Defining and Creating Threads
  • Another way of using the Runnable interface

RunnabletheInvoker = new Runnable(){

public void run() {

... // Here goes the thread's work

}

}

...

Thread t = new Thread(theInvoker);

t.start();

...

stopping threads
Stopping Threads
  • stop() and suspend() methods have been deprecated
    • Interrupt() method still available
  • One way to terminate a thread is to use a boolean variable that will force the thread to exit the run() method
  • If one thread uses the quit() method to stop another thread, it can use isAlive() to make sure the first thread actually stopped
  • Terminating thread can use join() to wait until other thread stops

public class MyWorkProcess implements Runnable {

private boolean flag = false;

public void run() {

while(!flag){

... // Here goes the thread's work

}

}

public void quit(){

flag = true;

}

}

sleeping threads
Sleeping Threads
  • Sleep() method causes the thread to suspend execution for a specified period of time and make the processor available to other threads

public class SleepExample implements Runnable {

public void run() {

for (i=0; i<=3; i++) {

Thread.sleep(5000);

System.out.println(i);

}

}

}

monitors and locks
Monitors and Locks
  • Multithreading allows for the parallel execution of tasks
    • Reduces overall execution time
    • Makes better utilization of the hardware resources.
    • Introduces new problems
      • Thread interference and memory consistency errors
  • Thread interference may happen whenever multiple step operations coming from different threads act on the same data
    • If the operations overlap, there is the chance that the data may be changed in an erroneous order, therefore producing unexpected, wrong results
  • Memory consistency errors occur when different threads have inconsistent views of what should be the same data
  • Thread synchronization is meant to solve these problems
    • Utilizes the monitor to control which thread can read or write at any given time
monitors and locks1
Monitors and Locks
  • Objects are synchronized by using the synchronized keyword
    • They lock then object in the entire block of code
  • Synchronized word can also be used to synchronize methods

Object MyObject = new Object();

void MyFunction () {

synchronized (MyObject){ // Here the thread locks MyObject

... //operations on the object; Here the thread holds the lock on MyObject

... // Here the thread continues to hold the lock

} // Here the thread releases the lock

void synchronized MyFunction () { // Everything inside this block is locked

... // Code implementing MyFunction()

} // Lock is released

monitors and locks2
Monitors and Locks
  • Thread synchronization does not guarantee the order in which the thread invoke the methods
    • Guarantees that only one thread at a time will be executing the method
  • Synchronization brings other problems
    • Overhead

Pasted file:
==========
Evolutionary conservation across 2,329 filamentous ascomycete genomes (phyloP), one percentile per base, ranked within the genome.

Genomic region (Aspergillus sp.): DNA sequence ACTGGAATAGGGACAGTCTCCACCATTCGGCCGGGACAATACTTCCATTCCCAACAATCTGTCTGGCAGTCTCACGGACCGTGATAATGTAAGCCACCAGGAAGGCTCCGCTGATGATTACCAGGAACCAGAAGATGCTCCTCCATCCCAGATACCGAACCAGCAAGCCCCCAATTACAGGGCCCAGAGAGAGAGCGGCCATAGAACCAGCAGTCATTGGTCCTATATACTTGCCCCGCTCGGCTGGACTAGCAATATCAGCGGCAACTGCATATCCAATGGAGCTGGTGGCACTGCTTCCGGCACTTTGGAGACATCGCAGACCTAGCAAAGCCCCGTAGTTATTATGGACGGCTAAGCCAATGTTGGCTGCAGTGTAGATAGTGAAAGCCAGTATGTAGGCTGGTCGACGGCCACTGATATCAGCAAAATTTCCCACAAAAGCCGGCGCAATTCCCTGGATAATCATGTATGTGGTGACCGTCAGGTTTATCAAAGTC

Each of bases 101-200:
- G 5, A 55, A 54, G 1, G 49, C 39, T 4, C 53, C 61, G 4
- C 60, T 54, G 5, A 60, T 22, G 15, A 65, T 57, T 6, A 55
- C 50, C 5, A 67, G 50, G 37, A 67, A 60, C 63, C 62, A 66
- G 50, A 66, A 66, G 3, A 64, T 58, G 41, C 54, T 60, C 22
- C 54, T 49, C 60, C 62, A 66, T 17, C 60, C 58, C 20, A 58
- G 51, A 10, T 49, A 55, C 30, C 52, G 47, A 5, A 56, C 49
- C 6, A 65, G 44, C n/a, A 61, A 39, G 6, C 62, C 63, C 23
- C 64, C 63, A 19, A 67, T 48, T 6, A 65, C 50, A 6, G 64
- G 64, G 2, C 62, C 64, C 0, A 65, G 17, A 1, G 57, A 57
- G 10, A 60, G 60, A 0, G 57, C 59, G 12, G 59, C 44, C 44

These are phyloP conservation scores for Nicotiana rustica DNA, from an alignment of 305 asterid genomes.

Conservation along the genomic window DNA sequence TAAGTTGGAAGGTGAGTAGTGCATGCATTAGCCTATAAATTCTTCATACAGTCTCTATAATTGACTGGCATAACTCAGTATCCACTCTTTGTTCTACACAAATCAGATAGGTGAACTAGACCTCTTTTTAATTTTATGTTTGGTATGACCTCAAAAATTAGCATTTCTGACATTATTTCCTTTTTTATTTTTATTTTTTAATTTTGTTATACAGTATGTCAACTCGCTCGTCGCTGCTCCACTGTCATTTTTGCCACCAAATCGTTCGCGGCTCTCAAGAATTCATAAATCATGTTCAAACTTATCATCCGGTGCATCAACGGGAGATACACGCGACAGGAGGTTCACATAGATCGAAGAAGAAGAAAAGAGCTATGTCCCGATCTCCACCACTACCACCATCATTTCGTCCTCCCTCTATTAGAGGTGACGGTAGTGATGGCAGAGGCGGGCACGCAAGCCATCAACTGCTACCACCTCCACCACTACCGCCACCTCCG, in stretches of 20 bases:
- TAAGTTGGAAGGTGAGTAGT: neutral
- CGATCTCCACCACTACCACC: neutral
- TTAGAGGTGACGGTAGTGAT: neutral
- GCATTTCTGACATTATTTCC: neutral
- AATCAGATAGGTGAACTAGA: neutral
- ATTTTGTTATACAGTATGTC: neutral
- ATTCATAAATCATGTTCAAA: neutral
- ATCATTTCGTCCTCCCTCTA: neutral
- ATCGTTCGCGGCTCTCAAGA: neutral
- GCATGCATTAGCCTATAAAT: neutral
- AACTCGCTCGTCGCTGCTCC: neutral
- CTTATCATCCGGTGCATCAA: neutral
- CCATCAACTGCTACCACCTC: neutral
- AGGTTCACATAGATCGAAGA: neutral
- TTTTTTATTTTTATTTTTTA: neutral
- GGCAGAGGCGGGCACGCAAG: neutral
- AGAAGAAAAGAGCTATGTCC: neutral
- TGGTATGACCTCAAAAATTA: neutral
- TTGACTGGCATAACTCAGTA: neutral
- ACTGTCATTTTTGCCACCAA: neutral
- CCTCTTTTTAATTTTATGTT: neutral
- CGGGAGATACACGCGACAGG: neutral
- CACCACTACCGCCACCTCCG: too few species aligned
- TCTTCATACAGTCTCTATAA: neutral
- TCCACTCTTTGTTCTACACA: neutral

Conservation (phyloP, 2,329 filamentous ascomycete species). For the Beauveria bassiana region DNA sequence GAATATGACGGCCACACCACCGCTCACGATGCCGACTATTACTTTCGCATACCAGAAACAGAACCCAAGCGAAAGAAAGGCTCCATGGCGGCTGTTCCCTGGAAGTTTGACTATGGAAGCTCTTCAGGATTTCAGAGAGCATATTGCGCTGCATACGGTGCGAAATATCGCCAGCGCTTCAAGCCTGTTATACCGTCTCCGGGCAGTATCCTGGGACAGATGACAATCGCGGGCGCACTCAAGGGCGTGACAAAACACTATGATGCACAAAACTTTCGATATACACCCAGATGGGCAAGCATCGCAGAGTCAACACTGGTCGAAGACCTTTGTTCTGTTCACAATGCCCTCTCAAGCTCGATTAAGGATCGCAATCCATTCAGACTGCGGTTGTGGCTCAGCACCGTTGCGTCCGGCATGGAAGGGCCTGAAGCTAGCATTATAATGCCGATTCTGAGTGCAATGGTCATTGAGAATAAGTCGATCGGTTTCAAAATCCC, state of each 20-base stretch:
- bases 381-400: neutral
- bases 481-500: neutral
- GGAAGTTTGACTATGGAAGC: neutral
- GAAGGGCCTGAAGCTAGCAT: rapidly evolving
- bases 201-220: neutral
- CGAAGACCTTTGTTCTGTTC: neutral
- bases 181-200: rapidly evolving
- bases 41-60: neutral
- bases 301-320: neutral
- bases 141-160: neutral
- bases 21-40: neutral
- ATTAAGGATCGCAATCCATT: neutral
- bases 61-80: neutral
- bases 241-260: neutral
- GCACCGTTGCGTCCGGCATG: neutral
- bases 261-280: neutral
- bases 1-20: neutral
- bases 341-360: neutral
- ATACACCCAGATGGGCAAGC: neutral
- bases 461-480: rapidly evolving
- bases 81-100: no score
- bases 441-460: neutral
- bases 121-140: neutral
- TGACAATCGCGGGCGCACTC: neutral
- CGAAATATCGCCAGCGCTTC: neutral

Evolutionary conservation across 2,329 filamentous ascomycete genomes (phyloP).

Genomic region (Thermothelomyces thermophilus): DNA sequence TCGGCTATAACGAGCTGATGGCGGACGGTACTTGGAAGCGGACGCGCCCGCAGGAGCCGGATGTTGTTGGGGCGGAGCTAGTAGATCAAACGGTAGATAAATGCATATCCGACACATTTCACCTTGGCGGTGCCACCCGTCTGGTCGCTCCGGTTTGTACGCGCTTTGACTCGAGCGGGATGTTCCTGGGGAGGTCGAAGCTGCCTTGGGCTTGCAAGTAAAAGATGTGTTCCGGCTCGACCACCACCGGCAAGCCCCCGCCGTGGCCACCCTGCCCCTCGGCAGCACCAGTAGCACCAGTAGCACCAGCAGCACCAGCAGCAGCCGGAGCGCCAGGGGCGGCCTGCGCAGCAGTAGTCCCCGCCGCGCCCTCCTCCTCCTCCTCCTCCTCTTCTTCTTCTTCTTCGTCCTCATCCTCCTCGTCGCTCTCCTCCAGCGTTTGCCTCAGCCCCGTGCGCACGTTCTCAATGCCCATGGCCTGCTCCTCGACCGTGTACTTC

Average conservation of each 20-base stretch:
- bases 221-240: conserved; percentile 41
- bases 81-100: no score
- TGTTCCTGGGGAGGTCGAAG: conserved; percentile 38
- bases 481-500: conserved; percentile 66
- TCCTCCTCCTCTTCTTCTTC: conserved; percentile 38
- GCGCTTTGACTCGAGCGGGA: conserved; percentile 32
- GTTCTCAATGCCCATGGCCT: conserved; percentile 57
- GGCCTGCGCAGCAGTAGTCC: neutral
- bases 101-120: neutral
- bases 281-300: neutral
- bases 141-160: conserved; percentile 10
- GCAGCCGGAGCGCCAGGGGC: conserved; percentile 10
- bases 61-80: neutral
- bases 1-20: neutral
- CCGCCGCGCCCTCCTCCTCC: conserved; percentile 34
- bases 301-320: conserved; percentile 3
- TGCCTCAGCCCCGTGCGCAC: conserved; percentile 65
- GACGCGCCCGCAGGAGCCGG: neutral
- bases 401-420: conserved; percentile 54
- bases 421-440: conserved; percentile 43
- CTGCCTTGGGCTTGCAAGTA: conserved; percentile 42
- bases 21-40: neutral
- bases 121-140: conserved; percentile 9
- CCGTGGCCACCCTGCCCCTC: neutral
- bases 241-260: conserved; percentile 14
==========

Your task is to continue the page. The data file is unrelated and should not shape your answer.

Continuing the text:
• Locking and unlocking takes time
      • Deadlocks
  • A simple technique to avoid deadlocks is to lock objects in the same order every time
    • Be careful when performing any operation that might take a long time to execute while holding a lock
waits and notifications
Waits and Notifications
  • Sometimes we want one thread to wait for a particular event before accessing the data
    • Suspend the thread
      • Be careful in cell phones; suspended thread continue to use CPU cycles
  • Three methods in the java.lang.Objectclass to suspend threads without spending energy
    • Wait(), notify(), notifyAll()
    • Thread must lock the object before invoking the wait() method
    • Once the thread suspends itself, it releases the object and waits for a notification or for a specific amount of time

Object MyObject = new Object();

synchronized (MyObject) {

try {

MyObject.wait();

}

catch (InterruptExeption e) {

}

}

synchronized (MyObject) {

... /Some operations on object

MyObject.notify(); // or notifyAll()

}

dynamic linking
Dynamic Linking
  • Dynamic linking allows a programmer to develop libraries and provide services to many applications
    • Reduce development time: code once and use many times
    • Reduce programming errors
    • Modular applications
    • Can save a lot of memory as many applications use the same copy
  • Executables and libraries reference to each other by links
    • Linking process performed by the linker
  • Libraries can be linked dynamically or statically
dynamic linking1
Dynamic Linking
  • In static linking libraries are instantiated at the starting time of the calling program
    • Stay in memory as long as the program runs
  • In dynamic linking libraries are loaded and unloaded as needed
  • The Java ME platform supports dynamic linking of those libraries and classes that are included in the application’s JAR file only
    • Applications do not interfere with each other
energy management
Energy Management
  • Precious resource in cellular phones
  • No standardized APIs to provide access to energy-related properties
    • Remaining battery level, screen brightness, set device or parts of the device off, hibernate, sleep
    • Responsibility of energy management to the programmer
  • Programmer has indirect control through methods that act upon the device components
    • Opening or closing network connections to turn radio on or off
    • Changing GPS calculation intervals to turn GPS on or off
  • Communication is the most expensive function in terms of energy consumption
    • Need to pay close attention to it
energy management1
Energy Management
  • Consider our tracking application that needs to send GPS fixes continuously
    • What communication protocol is more adequate? TCP? UDP?